Home / Opinion / The year of big heat

What’s man-made and what’s not is very hard to separate in the tangled, complex creature that is global warming. For instance, California, whose gross domestic product in dollars is larger than India’s, has been experiencing since 2011 what is regarded the worst drought in its history.

The obvious blame fell on the unprecedented warming of the earth. But a study released this week, sponsored by the US National Oceanic and Atmospheric Administration (NOAA), attributes the drought to natural weather patterns, not global warming.

Yet, records I studied at the NOAA’s National Climatic Data Center (NCDC) website clearly indicate that global warming itself is not in doubt. NOAA data indicate that 2014 is on track to become the warmest year ever since weather record-keeping began in 1880 (the year Hindi poet Munshi Premchand was born and Queen Victoria was Empress of India).

The first 10 months, January to October, were the warmest period recorded since then.

“The combined global land and ocean average surface temperature for the January-October period (year-to-date) was 0.68°C above the 20th century average of 14.1°C," NCDC said. “The most recent 12-month period, November 2013-October 2014, broke the record (set just last month) for the all-time warmest 12-month period in the 135-year period of record."

These record temperatures hide variations. While parts of Siberia experienced temperatures 4-5°C below normal, Australia, Austria and Germany were more than 2°C hotter than recent averages. Global warming also hides a variety of weather patterns, and while climate scientists in general point to extreme weather events being a consequence of a warming world, it is none too clear which droughts, floods and storms are, eventually, a result of human activity.

The most recent analysis available from the World Meteorological Organization’s (WMO) Global Atmosphere Watch Programme indicates that levels of carbon dioxide, methane and nitrous oxide in the earth’s atmosphere peaked in 2013. Data for 2014 have not yet been analysed.

“Globally-averaged atmospheric levels of CO2 reached 396.0 parts per million (ppm), approximately 142% of the pre-industrial average," the WMO said in a statement. “The increase from 2012 to 2013 was 2.9 ppm which is the largest year to year increase, with a number of stations in the Northern hemisphere recording levels above 400 ppm."

The overall increase in atmospheric carbon dioxide from 2003 to 2013 corresponds to around 45% of the gas emitted by human activities, such as factories and vehicles. The remaining 55% is absorbed by the land, the forests and oceans, the WMO said.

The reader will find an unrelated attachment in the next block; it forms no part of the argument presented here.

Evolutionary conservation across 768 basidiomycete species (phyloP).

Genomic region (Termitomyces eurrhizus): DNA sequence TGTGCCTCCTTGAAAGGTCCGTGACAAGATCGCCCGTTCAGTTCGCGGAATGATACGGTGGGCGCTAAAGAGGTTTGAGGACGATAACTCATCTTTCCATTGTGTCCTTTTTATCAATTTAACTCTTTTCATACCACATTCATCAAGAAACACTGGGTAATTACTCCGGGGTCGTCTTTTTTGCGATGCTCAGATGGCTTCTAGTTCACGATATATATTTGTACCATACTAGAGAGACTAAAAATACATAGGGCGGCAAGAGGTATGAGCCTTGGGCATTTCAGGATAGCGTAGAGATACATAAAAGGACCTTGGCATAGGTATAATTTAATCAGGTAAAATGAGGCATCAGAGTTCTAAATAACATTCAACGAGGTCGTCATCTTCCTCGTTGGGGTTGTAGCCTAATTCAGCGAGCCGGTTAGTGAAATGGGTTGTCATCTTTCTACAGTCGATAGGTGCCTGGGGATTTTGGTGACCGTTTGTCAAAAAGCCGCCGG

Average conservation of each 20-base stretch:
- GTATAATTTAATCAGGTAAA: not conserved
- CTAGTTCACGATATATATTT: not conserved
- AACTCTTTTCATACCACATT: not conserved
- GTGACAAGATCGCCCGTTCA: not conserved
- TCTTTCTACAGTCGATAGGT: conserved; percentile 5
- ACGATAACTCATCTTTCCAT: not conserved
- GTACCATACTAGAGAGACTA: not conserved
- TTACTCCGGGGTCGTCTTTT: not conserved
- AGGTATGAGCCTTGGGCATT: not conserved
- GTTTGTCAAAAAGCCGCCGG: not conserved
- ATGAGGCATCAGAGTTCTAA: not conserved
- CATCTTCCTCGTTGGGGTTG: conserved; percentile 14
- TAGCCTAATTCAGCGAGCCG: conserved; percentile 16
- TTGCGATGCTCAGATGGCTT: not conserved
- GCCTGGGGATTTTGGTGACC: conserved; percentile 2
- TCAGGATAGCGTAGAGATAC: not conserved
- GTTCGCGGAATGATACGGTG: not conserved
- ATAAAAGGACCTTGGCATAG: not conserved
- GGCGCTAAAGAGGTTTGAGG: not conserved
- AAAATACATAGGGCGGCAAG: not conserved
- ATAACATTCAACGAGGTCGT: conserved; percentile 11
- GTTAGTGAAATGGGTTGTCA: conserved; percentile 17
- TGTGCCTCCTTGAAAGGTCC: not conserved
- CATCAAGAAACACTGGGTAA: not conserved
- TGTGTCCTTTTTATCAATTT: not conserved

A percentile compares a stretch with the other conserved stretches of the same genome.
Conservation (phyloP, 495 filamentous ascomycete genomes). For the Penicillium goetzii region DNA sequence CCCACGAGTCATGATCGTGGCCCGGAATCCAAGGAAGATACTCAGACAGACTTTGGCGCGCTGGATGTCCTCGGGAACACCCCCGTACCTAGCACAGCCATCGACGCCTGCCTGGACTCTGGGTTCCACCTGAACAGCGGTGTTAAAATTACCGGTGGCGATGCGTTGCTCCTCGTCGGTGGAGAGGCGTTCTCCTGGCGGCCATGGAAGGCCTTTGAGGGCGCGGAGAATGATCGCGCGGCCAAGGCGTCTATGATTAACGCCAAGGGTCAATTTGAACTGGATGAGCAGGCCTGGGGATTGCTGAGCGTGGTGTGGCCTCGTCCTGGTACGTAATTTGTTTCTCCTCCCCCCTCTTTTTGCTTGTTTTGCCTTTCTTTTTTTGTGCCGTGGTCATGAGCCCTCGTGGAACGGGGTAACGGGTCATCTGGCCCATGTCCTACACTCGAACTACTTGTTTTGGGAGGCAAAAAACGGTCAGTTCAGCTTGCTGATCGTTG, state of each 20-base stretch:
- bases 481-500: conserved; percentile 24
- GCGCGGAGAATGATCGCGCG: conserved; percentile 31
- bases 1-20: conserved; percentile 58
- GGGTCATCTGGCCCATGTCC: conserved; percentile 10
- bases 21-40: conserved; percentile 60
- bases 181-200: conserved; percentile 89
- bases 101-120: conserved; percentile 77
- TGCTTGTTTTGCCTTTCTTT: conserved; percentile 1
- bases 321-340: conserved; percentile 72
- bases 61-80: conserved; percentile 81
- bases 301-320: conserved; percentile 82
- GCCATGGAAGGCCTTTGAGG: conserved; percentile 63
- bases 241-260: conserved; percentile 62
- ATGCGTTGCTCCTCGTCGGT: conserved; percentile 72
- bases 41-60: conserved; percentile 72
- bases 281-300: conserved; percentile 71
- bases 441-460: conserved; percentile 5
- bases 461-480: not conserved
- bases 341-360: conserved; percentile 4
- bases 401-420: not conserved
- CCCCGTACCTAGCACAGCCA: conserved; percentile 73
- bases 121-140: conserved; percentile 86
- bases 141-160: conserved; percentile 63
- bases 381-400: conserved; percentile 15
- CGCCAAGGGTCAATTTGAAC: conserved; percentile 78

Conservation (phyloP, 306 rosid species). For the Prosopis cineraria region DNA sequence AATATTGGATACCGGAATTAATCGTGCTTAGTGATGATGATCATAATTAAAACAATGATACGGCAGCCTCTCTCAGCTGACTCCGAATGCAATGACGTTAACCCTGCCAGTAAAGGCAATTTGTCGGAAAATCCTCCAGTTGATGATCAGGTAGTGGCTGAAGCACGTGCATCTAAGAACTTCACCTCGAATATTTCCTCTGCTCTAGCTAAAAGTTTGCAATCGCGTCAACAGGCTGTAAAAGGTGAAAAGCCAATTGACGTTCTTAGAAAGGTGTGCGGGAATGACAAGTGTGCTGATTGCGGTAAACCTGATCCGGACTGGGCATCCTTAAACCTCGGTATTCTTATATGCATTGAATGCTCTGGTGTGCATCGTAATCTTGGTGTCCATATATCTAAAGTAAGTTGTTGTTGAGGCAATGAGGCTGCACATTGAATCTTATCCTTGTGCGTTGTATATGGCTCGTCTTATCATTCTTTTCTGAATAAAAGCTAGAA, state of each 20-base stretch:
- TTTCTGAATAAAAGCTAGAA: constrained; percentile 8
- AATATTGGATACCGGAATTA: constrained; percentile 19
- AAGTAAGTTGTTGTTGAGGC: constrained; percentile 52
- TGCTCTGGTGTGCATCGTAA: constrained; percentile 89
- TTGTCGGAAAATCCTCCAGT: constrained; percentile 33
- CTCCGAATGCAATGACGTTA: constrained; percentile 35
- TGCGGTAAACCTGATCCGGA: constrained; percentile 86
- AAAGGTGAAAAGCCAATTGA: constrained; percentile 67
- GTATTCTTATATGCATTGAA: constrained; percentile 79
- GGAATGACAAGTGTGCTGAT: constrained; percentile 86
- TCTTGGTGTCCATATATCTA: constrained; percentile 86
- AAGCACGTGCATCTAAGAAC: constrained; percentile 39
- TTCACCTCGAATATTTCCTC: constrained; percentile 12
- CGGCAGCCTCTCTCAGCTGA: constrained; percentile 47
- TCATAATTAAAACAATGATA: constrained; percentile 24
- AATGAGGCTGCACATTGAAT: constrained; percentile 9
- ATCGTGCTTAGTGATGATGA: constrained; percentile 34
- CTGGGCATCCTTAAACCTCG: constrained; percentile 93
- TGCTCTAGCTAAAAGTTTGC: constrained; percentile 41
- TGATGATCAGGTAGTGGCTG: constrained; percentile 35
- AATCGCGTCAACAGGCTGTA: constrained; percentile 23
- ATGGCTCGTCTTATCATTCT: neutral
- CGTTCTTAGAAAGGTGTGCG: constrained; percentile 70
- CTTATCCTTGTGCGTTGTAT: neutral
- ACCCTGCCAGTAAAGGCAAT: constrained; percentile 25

Those oceans are facing unprecedented warming, the warmest on record for October and 0.62°C warmer than the average over the 20th century. This marks the sixth month in a row (from May) that ocean temperatures broke such monthly records, NOAA data revealed.

Yet, the world’s oceans have warmed without an El Niño, the warming of large swathes of the Pacific Ocean once every five to seven years. There is a close to 60% chance for El Niño to develop during the coming winter in the northern hemisphere, the NOAA’s Climate Prediction Center said last week.

None of this is good news for India because it is already one of the world’s most disaster-prone countries and is now regarded one of the most vulnerable to higher-than-average temperature, erratic rainfall, rising seas and extreme weather events.

In March, a report from the UN Intergovernmental Panel on Climate Change warned that extreme weather patterns could affect India’s food security and spark disease outbreaks and water shortages.

Indians acknowledge that uncertain weather could seriously upturn their lives. In a 2011 Yale University study called Climate Change in the Indian Mind, a majority of Indian respondents (58% to 65%) said a year-long severe drought or flood in their area would have a large or medium impact on their lives, including their own household’s drinking water and food supply, their health, income or house, and their community.

As a polluter, India generates 1.9 tonnes of carbon per person per year, far below 7.2 tonnes in the US and 6.8 tonnes in China, according to the Global Carbon Project. But India tripled its emissions between 1990 and 2009. In the five years since 2009, its per capita emission has almost doubled from one tonne of carbon and is slated to overtake the European Union by 2019.

The NOAA does not have India-specific predictions of warming, but the Indian Network for Climate Change Assessment, launched in 2010 by the government, predicted that the seasons might be warmer by 2°C by the 2030s, with a sea-surface temperature rise in the Indian Ocean likely to trigger fewer but more intense cyclones.

There is, of course, a high level of uncertainty in these predictions, as this week’s assessment of the California drought shows. But one thing appears clear: whether local or global, uncertainty—and a warmer world—is the new norm.

Samar Halarnkar is a Bangalore-based journalist. This fortnightly column explores the cutting edge of science and technology.

Comments are welcome at frontiermail@livemint.com. To read Samar Halarnkar’s previous columns, go to www.livemint.com/frontiermail

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